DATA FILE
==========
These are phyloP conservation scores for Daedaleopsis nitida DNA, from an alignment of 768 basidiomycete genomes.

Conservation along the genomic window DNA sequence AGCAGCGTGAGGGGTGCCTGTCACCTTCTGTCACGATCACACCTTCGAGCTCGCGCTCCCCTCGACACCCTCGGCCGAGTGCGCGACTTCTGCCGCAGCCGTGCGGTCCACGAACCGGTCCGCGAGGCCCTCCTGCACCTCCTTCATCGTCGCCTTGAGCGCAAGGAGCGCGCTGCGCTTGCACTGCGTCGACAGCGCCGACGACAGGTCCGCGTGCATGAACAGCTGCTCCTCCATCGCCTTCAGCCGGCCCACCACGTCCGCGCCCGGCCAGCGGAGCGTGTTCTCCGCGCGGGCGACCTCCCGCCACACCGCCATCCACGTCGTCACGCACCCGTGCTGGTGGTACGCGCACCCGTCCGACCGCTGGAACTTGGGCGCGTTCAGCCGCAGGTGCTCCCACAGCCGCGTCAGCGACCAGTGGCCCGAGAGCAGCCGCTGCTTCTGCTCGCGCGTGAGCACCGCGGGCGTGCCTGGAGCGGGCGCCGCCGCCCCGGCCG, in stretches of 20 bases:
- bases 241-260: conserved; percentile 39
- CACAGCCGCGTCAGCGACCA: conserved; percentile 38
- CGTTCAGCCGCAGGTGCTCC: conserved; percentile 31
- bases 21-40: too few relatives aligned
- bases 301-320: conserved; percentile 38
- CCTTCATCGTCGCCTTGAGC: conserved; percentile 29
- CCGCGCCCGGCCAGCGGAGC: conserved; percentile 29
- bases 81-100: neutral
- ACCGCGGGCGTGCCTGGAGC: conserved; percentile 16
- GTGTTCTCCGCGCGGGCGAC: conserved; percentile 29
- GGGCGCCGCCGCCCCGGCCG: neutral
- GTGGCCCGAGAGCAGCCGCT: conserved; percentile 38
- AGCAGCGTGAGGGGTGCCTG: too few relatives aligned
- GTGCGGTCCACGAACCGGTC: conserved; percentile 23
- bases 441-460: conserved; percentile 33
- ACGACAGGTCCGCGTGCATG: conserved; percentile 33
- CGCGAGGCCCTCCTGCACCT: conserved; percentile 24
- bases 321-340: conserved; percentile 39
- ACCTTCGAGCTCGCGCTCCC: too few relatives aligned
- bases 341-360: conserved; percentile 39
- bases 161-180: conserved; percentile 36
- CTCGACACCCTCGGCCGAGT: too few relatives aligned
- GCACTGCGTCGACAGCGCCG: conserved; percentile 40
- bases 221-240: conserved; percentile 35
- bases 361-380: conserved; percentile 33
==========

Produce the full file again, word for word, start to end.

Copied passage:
These are phyloP conservation scores for Daedaleopsis nitida DNA, from an alignment of 768 basidiomycete genomes.

Conservation along the genomic window DNA sequence AGCAGCGTGAGGGGTGCCTGTCACCTTCTGTCACGATCACACCTTCGAGCTCGCGCTCCCCTCGACACCCTCGGCCGAGTGCGCGACTTCTGCCGCAGCCGTGCGGTCCACGAACCGGTCCGCGAGGCCCTCCTGCACCTCCTTCATCGTCGCCTTGAGCGCAAGGAGCGCGCTGCGCTTGCACTGCGTCGACAGCGCCGACGACAGGTCCGCGTGCATGAACAGCTGCTCCTCCATCGCCTTCAGCCGGCCCACCACGTCCGCGCCCGGCCAGCGGAGCGTGTTCTCCGCGCGGGCGACCTCCCGCCACACCGCCATCCACGTCGTCACGCACCCGTGCTGGTGGTACGCGCACCCGTCCGACCGCTGGAACTTGGGCGCGTTCAGCCGCAGGTGCTCCCACAGCCGCGTCAGCGACCAGTGGCCCGAGAGCAGCCGCTGCTTCTGCTCGCGCGTGAGCACCGCGGGCGTGCCTGGAGCGGGCGCCGCCGCCCCGGCCG, in stretches of 20 bases:
- bases 241-260: conserved; percentile 39
- CACAGCCGCGTCAGCGACCA: conserved; percentile 38
- CGTTCAGCCGCAGGTGCTCC: conserved; percentile 31
- bases 21-40: too few relatives aligned
- bases 301-320: conserved; percentile 38
- CCTTCATCGTCGCCTTGAGC: conserved; percentile 29
- CCGCGCCCGGCCAGCGGAGC: conserved; percentile 29
- bases 81-100: neutral
- ACCGCGGGCGTGCCTGGAGC: conserved; percentile 16
- GTGTTCTCCGCGCGGGCGAC: conserved; percentile 29
- GGGCGCCGCCGCCCCGGCCG: neutral
- GTGGCCCGAGAGCAGCCGCT: conserved; percentile 38
- AGCAGCGTGAGGGGTGCCTG: too few relatives aligned
- GTGCGGTCCACGAACCGGTC: conserved; percentile 23
- bases 441-460: conserved; percentile 33
- ACGACAGGTCCGCGTGCATG: conserved; percentile 33
- CGCGAGGCCCTCCTGCACCT: conserved; percentile 24
- bases 321-340: conserved; percentile 39
- ACCTTCGAGCTCGCGCTCCC: too few relatives aligned
- bases 341-360: conserved; percentile 39
- bases 161-180: conserved; percentile 36
- CTCGACACCCTCGGCCGAGT: too few relatives aligned
- GCACTGCGTCGACAGCGCCG: conserved; percentile 40
- bases 221-240: conserved; percentile 35
- bases 361-380: conserved; percentile 33